An Un-Christmas Post

When I was about 10 years old growing back home in Pinas, I always wondered how Santa Claus managed to sneak into our home on Christmas Eve to deliver my wish list. Santa was spot on too. He never erred in providing the stuff we eyeballed at our window shopping trip at the nearby city a week or two before Christmas Day. Being the curious cat I spied on my aunt who I discovered was tasked to procure the gifts that me and my siblings wanted. No wonder why she always seemed to know what Santa can and can’t give ๐Ÿ˜‰ One day I revealed to my siblings what I felt, that Santa wasn’t real and our parents were the real Santa. Despite being the eldest, I didn’t gain any converts. When we all woke up that Christmas Day, all my siblings had their gifts by the tree delivered by Santa. Mine was nowhere to be found. Sensing that I was about to cry, my auntie told me to look around the house as Santa might have misplaced my presents. Alas, I found my presents in the kitchen area, near the garbage bin. My parents warned me that Santa was upset with me because I questioned his existence and if I continued to disbelieve he may not come the next year. Heck, I was interested in the presents more than anything so I shut my mouth.

Last week my daughter told her friend, ” since Santa never gave you an American Girl doll maybe you can leave your wish letter at our Christmas tree. You see Santa gave me one two years ago.” I interjected – ” Not quite girl. Santa only gives the gifts directly to the requester’s home not elsewhere. That is Santa’s golden rule.” ๐Ÿ˜‰ But come to think of it, with the proliferation of the internet nowadays, googling ” is Santa real ? ” could just be a few keystrokes away isn’t it ? I tried and found a slew of fuzzy answers ranging from no, yes, well it depends, maybe but, and what not. Unless young kids venture into the more complex encyclopedic websites , which could be way beyond their league in terms of comprehension, answers.com doesn’t seem capable of giving a definitive answer.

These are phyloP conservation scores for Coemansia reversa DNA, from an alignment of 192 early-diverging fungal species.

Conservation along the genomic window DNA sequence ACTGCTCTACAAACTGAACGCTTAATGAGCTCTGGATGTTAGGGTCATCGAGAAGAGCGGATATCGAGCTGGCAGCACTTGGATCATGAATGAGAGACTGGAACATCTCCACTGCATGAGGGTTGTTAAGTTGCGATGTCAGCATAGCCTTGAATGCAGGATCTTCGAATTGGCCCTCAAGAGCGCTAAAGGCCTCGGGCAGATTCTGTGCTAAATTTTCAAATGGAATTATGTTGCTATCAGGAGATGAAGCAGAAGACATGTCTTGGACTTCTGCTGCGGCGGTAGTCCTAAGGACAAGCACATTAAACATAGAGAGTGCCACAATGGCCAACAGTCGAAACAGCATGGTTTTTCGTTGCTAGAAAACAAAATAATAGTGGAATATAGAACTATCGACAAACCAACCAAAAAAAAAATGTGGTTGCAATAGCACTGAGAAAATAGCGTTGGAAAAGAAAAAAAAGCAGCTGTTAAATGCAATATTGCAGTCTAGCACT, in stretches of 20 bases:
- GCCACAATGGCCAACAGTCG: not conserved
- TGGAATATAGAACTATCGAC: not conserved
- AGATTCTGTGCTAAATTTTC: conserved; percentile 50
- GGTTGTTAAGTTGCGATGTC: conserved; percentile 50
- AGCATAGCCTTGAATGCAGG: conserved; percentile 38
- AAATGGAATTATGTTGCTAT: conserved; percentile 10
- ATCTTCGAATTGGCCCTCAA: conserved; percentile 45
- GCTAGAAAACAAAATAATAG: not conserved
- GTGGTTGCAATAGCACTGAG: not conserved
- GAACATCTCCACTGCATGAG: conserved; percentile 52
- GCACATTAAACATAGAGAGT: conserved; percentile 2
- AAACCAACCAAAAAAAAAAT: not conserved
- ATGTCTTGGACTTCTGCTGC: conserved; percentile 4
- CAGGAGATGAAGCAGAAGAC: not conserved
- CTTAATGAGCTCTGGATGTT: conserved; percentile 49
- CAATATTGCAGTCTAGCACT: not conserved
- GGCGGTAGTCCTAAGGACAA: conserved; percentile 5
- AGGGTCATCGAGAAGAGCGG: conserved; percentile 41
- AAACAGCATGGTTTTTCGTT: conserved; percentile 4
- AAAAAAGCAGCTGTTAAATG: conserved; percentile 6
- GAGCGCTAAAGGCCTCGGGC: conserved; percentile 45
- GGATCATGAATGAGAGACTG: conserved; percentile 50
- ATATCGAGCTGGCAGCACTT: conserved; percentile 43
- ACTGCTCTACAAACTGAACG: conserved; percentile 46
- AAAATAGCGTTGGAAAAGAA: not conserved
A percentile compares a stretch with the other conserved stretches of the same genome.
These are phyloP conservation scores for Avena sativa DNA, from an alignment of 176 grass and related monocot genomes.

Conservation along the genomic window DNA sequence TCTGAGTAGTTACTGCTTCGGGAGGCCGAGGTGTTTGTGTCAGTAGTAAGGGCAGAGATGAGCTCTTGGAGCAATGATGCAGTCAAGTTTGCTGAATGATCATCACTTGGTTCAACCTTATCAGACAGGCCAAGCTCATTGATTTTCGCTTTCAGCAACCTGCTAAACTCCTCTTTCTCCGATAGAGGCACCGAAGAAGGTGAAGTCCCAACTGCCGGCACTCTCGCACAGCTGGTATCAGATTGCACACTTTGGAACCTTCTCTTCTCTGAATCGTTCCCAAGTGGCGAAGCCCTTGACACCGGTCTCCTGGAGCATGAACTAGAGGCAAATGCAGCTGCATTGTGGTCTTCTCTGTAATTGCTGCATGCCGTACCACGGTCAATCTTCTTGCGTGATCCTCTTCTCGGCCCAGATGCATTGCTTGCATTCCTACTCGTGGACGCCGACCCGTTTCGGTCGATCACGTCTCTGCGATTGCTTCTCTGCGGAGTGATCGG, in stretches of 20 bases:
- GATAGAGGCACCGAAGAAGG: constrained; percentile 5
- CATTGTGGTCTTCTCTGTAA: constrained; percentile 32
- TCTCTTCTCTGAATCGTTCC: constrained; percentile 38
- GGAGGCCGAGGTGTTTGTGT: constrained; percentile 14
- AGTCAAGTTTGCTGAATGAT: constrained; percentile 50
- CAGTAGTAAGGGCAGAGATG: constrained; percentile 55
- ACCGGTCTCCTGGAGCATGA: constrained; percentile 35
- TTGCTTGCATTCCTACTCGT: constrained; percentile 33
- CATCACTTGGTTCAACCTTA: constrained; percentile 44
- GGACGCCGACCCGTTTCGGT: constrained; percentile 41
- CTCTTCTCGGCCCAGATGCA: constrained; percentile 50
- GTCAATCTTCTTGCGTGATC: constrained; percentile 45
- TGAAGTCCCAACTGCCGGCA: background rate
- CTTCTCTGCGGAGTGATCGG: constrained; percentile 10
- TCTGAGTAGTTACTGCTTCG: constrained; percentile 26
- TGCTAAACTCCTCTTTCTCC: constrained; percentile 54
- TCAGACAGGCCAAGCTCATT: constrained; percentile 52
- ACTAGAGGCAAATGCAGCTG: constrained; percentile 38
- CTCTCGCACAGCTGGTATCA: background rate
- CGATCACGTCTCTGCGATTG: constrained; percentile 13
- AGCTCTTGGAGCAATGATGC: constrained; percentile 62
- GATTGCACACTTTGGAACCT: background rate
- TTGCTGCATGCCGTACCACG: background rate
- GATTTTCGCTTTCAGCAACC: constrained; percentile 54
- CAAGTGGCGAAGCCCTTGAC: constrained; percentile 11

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When Less Could Be Better

When I stumbled upon this video, I was reminded of an incident 9 years ago when me and my wife rented a pretty and cozy little cabin by the lake at a resort at beautiful Lake Tahoe. The “little house on the prairie” ๐Ÿ˜‰ was almost perfect but the bed was nowhere to be found. My wife went bonkers and was about to make a scene at the front office when I discovered that the bed was cleverly embedded at the wall close to the fireplace area. It was a Murphy bed – a space saver to the max. All we needed to do was pull it down when we wanted to use it. An ugly confrontation averted. I bet the wife didn’t relish the thought of having our 2nd honeymoon on a sofa bed ๐Ÿ™‚

Less could be better. Paradoxical maybe but how true. I’m not a die hard environmentalist and I’m not about to argue about footprint and carbon emission. It would be another blog topic. But I do agree on the smart and productive use of space. My point is more on the stress of managing the extraneous, unnecessary stuff that lie around our home. Anytime you increment the number of your possessions, the stress of managing them increases. It could be costly too. Changing batteries of 8 wrist watches could cost you money let alone the drag of taking each them to the watch store. Remember the days you were a student and your only possessions were a handful of clothes and books ? That was mighty stress liberating wasn’t it?ย Less could be better isn’t gospel but practical wisdom especially during this holiday season when our penchant for acquisitiveness lurks like an evil shadow tempting us to break our wallets. ย Once again, it is the season not only to be merry, but to scrounge around for bargains on anything and amass them at our castles. The say we effectively only use 20% of our wardrobe. 80% of this 20% we consider our favorite, wearing them more often. This translates to the reality that 80% of our clothes are no more than closet junk.

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